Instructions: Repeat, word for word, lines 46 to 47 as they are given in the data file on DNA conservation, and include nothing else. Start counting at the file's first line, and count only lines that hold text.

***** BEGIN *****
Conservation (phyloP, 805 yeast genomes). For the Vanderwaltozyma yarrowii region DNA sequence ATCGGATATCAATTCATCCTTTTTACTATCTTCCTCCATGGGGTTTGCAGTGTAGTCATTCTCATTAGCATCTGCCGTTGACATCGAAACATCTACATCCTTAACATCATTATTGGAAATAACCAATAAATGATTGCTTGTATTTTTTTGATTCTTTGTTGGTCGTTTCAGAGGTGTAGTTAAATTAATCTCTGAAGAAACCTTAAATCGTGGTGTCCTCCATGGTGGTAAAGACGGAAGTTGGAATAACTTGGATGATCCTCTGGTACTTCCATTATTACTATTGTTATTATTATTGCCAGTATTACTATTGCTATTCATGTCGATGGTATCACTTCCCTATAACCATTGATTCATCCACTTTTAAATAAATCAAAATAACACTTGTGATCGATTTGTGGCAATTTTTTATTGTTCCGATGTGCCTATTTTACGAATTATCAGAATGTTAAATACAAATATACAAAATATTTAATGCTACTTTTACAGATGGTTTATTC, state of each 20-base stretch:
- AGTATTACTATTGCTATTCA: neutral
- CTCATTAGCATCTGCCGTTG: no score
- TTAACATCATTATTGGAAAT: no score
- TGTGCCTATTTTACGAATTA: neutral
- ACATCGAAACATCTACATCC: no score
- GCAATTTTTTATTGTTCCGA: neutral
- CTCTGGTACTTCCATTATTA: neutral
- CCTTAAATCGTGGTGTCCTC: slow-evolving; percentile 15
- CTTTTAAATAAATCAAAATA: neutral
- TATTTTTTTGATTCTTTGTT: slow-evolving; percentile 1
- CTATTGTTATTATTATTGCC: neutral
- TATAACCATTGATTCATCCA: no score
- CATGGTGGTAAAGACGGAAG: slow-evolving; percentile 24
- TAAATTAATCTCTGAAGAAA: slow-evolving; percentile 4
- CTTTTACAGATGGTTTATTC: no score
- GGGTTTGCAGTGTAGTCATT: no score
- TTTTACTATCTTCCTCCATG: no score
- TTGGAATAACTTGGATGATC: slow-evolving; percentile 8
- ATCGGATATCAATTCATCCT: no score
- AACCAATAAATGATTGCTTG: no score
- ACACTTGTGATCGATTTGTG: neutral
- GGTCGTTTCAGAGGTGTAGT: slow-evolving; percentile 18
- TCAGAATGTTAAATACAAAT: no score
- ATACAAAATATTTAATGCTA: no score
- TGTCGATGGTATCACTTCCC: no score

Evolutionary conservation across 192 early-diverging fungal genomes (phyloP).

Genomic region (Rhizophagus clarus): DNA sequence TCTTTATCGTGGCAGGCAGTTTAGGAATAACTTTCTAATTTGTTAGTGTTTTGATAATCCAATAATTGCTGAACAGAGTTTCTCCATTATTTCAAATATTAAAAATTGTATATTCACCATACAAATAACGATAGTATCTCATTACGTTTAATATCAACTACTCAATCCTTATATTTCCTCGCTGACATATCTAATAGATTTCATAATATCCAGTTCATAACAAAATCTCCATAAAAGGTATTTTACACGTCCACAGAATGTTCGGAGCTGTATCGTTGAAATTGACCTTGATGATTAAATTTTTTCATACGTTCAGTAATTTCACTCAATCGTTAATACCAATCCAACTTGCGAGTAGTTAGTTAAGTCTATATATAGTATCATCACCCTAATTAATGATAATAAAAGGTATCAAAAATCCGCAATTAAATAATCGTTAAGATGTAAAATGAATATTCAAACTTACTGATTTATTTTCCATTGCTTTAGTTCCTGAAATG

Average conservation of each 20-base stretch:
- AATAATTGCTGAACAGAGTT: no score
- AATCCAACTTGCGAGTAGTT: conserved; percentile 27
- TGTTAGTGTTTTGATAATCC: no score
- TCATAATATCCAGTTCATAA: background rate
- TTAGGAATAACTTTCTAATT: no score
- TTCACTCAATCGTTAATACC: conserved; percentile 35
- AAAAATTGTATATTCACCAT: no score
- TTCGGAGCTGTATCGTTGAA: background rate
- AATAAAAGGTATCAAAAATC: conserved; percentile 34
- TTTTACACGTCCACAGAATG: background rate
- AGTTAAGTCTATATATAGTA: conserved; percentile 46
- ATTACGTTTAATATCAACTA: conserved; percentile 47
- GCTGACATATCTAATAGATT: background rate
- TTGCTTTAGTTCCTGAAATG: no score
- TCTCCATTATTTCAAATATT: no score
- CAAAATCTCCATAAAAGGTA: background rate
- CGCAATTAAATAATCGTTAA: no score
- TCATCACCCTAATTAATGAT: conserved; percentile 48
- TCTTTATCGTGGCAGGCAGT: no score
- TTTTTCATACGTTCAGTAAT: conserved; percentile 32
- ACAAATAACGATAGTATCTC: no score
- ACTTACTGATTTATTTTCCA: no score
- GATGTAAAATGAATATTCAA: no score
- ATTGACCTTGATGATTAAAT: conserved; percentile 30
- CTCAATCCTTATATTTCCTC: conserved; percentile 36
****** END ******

- CGCAATTAAATAATCGTTAA: no score
- TCATCACCCTAATTAATGAT: conserved; percentile 48